Why are we turquoise people?

I was very fortunate growing up in the Midwest living the Western lifestyle with my family wearing turquoise jewelry, owning horses, taking Western vacations, and watching TV cowboys. But it was really the horses that was central to keeping the fire burning and all of us connected to the West including our enduring love for Native American jewelry and art.

Here are a few photos from the early 1970s. This one is of my sister and me. I’m the one on the right with the John Denver haircut and my sister wearing one of her turquoise buckles…

Dad and me ready to hit the trail…

Freedom in the arena…

Fifty years later, Mother has passed, Dad is 94, and I’m still hitting the trail…

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Yes, you were blessed, me too. Dad didn’t ride, but loved the whole idea of being a cowboy. We went to two dude ranches when I was little, 4 (wasn’t allowed to ride there due to age) and 6. Mom and I took lessons after that, and she rode till she was 80 (jumped till she was bout 78). She and I went to two more after dad died.

I love the pics; you can see your joy. Especially the last one, your text with it kinda choked me up.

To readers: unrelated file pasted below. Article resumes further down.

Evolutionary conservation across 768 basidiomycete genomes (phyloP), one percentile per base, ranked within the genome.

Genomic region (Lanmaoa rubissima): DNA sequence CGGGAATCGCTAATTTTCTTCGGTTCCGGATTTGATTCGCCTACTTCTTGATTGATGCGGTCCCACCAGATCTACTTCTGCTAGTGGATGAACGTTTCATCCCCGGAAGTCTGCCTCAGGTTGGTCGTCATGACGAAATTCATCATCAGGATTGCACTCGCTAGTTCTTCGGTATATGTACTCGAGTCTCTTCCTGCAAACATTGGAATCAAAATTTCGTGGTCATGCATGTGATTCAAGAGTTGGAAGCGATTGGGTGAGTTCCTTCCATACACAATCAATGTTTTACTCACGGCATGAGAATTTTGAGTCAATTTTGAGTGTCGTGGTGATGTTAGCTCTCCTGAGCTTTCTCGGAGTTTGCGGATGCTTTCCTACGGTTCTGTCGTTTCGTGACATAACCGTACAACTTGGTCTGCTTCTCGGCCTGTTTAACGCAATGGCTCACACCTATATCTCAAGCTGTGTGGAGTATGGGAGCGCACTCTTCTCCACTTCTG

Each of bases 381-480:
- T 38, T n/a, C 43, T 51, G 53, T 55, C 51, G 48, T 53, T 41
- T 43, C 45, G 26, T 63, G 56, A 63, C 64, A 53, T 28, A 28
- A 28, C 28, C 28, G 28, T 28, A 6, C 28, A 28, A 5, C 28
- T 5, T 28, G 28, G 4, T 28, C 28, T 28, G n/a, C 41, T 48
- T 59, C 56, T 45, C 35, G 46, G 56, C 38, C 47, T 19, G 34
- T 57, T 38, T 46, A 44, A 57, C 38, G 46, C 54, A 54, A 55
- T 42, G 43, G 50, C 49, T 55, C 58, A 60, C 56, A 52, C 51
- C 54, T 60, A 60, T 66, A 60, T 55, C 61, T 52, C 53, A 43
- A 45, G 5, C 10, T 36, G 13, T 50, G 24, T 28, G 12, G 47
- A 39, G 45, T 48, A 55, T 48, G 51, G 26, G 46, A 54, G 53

Thank you all for sharing!

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From reading your past posts, I certainly see similarities in our families - even down to being proud owners of Breyer horses. We, too, went to one guest ranch, C Lazy U in Granby, CO, which was one of the best vacations ever. Dad stopped trail riding at 87, but he still reads Cowboys & Indians magazine every month. His current crusade is pushing my sister and me to take the mule ride to Phantom Ranch in the Grand Canyon. We’ve been talking about it for two years. Just haven’t been able to coordinate our schedules. So, you can see, I had no choice. Either become a turquoise person or get booted out of the family. :grin:

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uh…“far from Indian Country”? you might want to re-think that.
maybe start with the carlisle school?